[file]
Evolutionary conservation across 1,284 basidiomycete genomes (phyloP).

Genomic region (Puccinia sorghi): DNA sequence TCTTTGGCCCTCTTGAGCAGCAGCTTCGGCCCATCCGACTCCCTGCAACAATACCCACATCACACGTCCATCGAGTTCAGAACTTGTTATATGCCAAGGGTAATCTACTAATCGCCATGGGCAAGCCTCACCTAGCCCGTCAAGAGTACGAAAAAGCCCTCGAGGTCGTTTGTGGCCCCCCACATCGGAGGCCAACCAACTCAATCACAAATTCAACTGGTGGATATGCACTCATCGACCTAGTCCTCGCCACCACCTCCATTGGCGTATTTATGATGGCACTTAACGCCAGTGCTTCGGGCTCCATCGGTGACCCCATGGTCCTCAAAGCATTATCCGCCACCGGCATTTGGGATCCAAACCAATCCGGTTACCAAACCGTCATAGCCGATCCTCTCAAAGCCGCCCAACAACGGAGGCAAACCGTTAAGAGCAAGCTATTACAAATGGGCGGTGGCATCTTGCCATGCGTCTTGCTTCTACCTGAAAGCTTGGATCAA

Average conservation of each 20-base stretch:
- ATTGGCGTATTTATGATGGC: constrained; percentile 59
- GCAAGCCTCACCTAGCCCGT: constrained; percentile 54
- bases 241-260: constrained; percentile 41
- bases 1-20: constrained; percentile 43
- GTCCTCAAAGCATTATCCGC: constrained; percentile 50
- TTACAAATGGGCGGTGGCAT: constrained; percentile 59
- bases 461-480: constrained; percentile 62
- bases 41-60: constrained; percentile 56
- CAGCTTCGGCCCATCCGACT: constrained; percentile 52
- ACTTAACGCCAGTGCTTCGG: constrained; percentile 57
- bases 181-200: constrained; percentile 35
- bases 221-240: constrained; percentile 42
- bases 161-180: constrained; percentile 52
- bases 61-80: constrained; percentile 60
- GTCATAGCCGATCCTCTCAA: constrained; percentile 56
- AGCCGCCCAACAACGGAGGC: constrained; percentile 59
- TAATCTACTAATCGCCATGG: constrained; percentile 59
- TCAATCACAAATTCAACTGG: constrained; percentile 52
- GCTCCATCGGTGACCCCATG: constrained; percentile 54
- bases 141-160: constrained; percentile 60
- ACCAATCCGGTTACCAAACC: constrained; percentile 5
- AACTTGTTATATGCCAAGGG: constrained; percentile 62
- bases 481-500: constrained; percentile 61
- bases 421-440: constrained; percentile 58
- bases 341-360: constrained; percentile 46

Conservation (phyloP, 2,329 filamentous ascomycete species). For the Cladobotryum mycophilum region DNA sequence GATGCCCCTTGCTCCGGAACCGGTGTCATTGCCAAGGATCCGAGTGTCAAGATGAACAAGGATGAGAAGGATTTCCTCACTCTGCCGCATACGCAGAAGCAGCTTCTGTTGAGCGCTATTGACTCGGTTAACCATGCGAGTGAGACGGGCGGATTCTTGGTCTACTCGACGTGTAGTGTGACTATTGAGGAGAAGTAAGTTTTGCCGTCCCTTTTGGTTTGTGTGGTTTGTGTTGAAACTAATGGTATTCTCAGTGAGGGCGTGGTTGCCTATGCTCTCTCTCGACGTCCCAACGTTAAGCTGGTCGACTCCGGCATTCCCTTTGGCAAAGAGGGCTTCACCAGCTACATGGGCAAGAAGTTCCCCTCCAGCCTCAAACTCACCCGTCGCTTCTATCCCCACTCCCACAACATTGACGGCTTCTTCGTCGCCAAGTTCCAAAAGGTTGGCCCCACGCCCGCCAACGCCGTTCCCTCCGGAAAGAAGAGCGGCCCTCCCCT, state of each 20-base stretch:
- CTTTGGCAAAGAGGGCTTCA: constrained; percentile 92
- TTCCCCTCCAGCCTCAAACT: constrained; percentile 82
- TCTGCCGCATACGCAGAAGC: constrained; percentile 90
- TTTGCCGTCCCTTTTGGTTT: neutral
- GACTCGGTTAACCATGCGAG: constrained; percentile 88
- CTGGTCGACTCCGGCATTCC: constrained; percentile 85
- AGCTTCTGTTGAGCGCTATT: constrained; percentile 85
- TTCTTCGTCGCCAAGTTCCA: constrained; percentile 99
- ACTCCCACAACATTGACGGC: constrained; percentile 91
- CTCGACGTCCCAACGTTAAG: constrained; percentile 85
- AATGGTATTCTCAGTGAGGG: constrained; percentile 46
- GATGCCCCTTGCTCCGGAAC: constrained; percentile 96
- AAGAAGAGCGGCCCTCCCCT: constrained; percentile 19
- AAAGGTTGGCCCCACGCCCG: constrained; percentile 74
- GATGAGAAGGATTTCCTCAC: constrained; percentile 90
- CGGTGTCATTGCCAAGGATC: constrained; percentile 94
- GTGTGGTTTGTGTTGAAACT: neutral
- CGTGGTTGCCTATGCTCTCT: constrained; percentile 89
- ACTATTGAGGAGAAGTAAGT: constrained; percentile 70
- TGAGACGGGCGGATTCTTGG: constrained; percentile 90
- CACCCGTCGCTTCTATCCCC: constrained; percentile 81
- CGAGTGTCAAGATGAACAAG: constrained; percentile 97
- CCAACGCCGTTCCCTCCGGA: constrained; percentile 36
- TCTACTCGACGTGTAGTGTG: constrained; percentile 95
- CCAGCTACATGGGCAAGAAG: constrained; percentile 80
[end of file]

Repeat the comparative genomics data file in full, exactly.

Evolutionary conservation across 1,284 basidiomycete genomes (phyloP).

Genomic region (Puccinia sorghi): DNA sequence TCTTTGGCCCTCTTGAGCAGCAGCTTCGGCCCATCCGACTCCCTGCAACAATACCCACATCACACGTCCATCGAGTTCAGAACTTGTTATATGCCAAGGGTAATCTACTAATCGCCATGGGCAAGCCTCACCTAGCCCGTCAAGAGTACGAAAAAGCCCTCGAGGTCGTTTGTGGCCCCCCACATCGGAGGCCAACCAACTCAATCACAAATTCAACTGGTGGATATGCACTCATCGACCTAGTCCTCGCCACCACCTCCATTGGCGTATTTATGATGGCACTTAACGCCAGTGCTTCGGGCTCCATCGGTGACCCCATGGTCCTCAAAGCATTATCCGCCACCGGCATTTGGGATCCAAACCAATCCGGTTACCAAACCGTCATAGCCGATCCTCTCAAAGCCGCCCAACAACGGAGGCAAACCGTTAAGAGCAAGCTATTACAAATGGGCGGTGGCATCTTGCCATGCGTCTTGCTTCTACCTGAAAGCTTGGATCAA

Average conservation of each 20-base stretch:
- ATTGGCGTATTTATGATGGC: constrained; percentile 59
- GCAAGCCTCACCTAGCCCGT: constrained; percentile 54
- bases 241-260: constrained; percentile 41
- bases 1-20: constrained; percentile 43
- GTCCTCAAAGCATTATCCGC: constrained; percentile 50
- TTACAAATGGGCGGTGGCAT: constrained; percentile 59
- bases 461-480: constrained; percentile 62
- bases 41-60: constrained; percentile 56
- CAGCTTCGGCCCATCCGACT: constrained; percentile 52
- ACTTAACGCCAGTGCTTCGG: constrained; percentile 57
- bases 181-200: constrained; percentile 35
- bases 221-240: constrained; percentile 42
- bases 161-180: constrained; percentile 52
- bases 61-80: constrained; percentile 60
- GTCATAGCCGATCCTCTCAA: constrained; percentile 56
- AGCCGCCCAACAACGGAGGC: constrained; percentile 59
- TAATCTACTAATCGCCATGG: constrained; percentile 59
- TCAATCACAAATTCAACTGG: constrained; percentile 52
- GCTCCATCGGTGACCCCATG: constrained; percentile 54
- bases 141-160: constrained; percentile 60
- ACCAATCCGGTTACCAAACC: constrained; percentile 5
- AACTTGTTATATGCCAAGGG: constrained; percentile 62
- bases 481-500: constrained; percentile 61
- bases 421-440: constrained; percentile 58
- bases 341-360: constrained; percentile 46

Conservation (phyloP, 2,329 filamentous ascomycete species). For the Cladobotryum mycophilum region DNA sequence GATGCCCCTTGCTCCGGAACCGGTGTCATTGCCAAGGATCCGAGTGTCAAGATGAACAAGGATGAGAAGGATTTCCTCACTCTGCCGCATACGCAGAAGCAGCTTCTGTTGAGCGCTATTGACTCGGTTAACCATGCGAGTGAGACGGGCGGATTCTTGGTCTACTCGACGTGTAGTGTGACTATTGAGGAGAAGTAAGTTTTGCCGTCCCTTTTGGTTTGTGTGGTTTGTGTTGAAACTAATGGTATTCTCAGTGAGGGCGTGGTTGCCTATGCTCTCTCTCGACGTCCCAACGTTAAGCTGGTCGACTCCGGCATTCCCTTTGGCAAAGAGGGCTTCACCAGCTACATGGGCAAGAAGTTCCCCTCCAGCCTCAAACTCACCCGTCGCTTCTATCCCCACTCCCACAACATTGACGGCTTCTTCGTCGCCAAGTTCCAAAAGGTTGGCCCCACGCCCGCCAACGCCGTTCCCTCCGGAAAGAAGAGCGGCCCTCCCCT, state of each 20-base stretch:
- CTTTGGCAAAGAGGGCTTCA: constrained; percentile 92
- TTCCCCTCCAGCCTCAAACT: constrained; percentile 82
- TCTGCCGCATACGCAGAAGC: constrained; percentile 90
- TTTGCCGTCCCTTTTGGTTT: neutral
- GACTCGGTTAACCATGCGAG: constrained; percentile 88
- CTGGTCGACTCCGGCATTCC: constrained; percentile 85
- AGCTTCTGTTGAGCGCTATT: constrained; percentile 85
- TTCTTCGTCGCCAAGTTCCA: constrained; percentile 99
- ACTCCCACAACATTGACGGC: constrained; percentile 91
- CTCGACGTCCCAACGTTAAG: constrained; percentile 85
- AATGGTATTCTCAGTGAGGG: constrained; percentile 46
- GATGCCCCTTGCTCCGGAAC: constrained; percentile 96
- AAGAAGAGCGGCCCTCCCCT: constrained; percentile 19
- AAAGGTTGGCCCCACGCCCG: constrained; percentile 74
- GATGAGAAGGATTTCCTCAC: constrained; percentile 90
- CGGTGTCATTGCCAAGGATC: constrained; percentile 94
- GTGTGGTTTGTGTTGAAACT: neutral
- CGTGGTTGCCTATGCTCTCT: constrained; percentile 89
- ACTATTGAGGAGAAGTAAGT: constrained; percentile 70
- TGAGACGGGCGGATTCTTGG: constrained; percentile 90
- CACCCGTCGCTTCTATCCCC: constrained; percentile 81
- CGAGTGTCAAGATGAACAAG: constrained; percentile 97
- CCAACGCCGTTCCCTCCGGA: constrained; percentile 36
- TCTACTCGACGTGTAGTGTG: constrained; percentile 95
- CCAGCTACATGGGCAAGAAG: constrained; percentile 80